I know that you also may well have meant 'genuinely needy' to mean the seriously or terminally ill, the disabled, and suchlike, and obviously I don't disagree there - but 'genuinely needy' is also a dynamic situation that can be entered into by those who were not so to begin with.
    That's a good idea

    I would also include the unemployed-the ones who want work unlike Philpott- as 'genuinely needy'.

    I think maybe increasing the minimum wage would help lower the welfare bill too!
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    (Original post by a729)
    That's a good idea

    I would also include the unemployed-the ones who want work unlike Philpott- as 'genuinely needy'.

    I think maybe increasing the minimum wage would help lower the welfare bill too!
    It's not perfect, and people more economically and philosophically knowledgable will no doubt be able to point out flaws in that idea, but I do think there are measures that can be taken of that sort to prevent neediness where possible.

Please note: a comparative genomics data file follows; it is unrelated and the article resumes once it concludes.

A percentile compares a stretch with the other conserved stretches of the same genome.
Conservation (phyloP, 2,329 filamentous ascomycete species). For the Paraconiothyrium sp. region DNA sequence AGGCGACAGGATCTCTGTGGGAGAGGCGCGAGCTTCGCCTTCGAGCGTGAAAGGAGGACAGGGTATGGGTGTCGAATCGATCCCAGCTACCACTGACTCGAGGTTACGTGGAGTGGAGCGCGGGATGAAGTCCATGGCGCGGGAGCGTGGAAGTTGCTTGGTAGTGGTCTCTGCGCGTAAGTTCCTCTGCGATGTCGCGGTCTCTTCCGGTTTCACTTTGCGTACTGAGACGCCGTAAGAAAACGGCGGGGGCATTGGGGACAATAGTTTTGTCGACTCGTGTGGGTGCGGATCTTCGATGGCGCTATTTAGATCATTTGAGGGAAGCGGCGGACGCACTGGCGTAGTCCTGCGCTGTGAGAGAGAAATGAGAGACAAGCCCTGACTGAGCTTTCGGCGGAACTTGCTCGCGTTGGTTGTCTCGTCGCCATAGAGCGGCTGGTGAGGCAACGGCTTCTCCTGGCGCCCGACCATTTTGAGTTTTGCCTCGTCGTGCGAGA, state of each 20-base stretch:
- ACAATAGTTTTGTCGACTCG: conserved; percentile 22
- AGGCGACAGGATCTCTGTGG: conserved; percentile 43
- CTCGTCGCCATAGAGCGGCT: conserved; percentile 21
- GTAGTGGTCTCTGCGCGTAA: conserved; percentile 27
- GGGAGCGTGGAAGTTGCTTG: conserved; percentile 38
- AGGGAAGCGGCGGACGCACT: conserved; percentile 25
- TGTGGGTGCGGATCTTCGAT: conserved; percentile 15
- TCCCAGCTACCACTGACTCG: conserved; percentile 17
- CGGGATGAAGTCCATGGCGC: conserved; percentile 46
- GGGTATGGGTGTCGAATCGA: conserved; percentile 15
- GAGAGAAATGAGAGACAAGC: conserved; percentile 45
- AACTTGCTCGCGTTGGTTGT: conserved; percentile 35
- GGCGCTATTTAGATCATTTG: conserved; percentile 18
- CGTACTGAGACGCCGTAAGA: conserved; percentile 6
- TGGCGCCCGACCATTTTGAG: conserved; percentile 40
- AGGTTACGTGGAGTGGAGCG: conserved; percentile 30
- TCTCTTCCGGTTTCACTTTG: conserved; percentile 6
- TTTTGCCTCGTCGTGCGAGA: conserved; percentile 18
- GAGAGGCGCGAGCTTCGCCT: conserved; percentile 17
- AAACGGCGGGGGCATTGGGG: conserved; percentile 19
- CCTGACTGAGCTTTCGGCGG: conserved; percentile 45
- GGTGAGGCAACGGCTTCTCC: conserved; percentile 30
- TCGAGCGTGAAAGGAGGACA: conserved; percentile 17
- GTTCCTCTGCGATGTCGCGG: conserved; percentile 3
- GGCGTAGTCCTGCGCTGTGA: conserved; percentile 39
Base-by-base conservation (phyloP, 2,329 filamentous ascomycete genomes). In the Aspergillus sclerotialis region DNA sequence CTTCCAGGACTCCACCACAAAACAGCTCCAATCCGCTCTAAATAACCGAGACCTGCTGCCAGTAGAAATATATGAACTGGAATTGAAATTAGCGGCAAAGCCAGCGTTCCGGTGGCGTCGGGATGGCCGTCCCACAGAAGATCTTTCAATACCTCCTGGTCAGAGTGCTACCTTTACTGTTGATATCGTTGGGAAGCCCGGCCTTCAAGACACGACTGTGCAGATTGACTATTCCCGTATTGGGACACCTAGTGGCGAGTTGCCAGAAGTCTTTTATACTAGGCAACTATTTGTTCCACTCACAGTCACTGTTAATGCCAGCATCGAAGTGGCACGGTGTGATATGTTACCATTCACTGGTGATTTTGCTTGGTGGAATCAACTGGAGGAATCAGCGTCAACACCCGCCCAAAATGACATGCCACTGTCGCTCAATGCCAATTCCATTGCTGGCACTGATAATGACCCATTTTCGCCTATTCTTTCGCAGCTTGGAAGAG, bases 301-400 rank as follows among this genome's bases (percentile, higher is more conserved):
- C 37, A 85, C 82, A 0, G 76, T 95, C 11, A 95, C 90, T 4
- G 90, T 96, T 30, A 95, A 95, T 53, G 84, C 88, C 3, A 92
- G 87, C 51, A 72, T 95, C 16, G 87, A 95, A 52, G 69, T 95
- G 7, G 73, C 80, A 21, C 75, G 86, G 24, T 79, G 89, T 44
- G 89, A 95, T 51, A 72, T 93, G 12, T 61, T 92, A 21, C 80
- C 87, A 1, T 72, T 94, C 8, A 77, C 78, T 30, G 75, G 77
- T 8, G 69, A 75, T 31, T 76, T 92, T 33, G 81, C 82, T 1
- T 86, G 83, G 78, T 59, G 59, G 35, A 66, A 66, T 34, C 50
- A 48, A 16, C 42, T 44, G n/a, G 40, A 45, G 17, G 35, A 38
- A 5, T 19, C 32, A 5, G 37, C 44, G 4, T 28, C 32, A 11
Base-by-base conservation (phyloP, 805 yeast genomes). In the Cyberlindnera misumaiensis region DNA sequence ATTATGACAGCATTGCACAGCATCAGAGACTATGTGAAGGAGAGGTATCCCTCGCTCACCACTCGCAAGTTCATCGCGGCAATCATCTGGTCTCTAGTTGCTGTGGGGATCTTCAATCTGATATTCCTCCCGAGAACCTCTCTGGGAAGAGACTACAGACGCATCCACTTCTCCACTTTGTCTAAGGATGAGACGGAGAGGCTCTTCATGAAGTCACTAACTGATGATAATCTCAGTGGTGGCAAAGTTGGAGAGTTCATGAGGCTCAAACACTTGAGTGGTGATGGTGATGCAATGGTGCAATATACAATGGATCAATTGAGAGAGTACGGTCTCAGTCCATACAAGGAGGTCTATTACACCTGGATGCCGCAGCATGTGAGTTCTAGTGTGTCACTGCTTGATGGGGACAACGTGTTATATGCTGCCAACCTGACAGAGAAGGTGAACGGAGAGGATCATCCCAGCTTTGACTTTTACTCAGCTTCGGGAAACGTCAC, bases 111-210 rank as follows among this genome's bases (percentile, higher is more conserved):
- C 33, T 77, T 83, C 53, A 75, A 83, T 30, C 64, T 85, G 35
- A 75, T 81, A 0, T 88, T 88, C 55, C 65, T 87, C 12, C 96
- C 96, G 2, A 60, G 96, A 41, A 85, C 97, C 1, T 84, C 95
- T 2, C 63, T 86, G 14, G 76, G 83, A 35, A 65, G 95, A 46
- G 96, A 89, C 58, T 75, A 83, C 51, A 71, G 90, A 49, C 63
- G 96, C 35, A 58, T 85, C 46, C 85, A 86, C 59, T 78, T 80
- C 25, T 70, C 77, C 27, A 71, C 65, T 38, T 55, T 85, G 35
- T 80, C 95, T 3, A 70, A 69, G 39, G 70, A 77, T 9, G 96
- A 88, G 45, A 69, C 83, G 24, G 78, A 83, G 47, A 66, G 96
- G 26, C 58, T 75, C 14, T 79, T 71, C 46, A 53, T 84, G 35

Similarly, whilst I don't know a huge amount about economics, wouldn't one of the problems with increasing minimum wage be inflation? If the minimum wage increases, then people will have more money, yes - but is that not correlated with a concomitant increase in the cost of goods that just create the problem all over again? After all, businesses and institutions that are not especially rich will have to find the money for increased wages from somewhere, and to me the obvious place to start would be increasing the cost of the goods or services provided by an employer.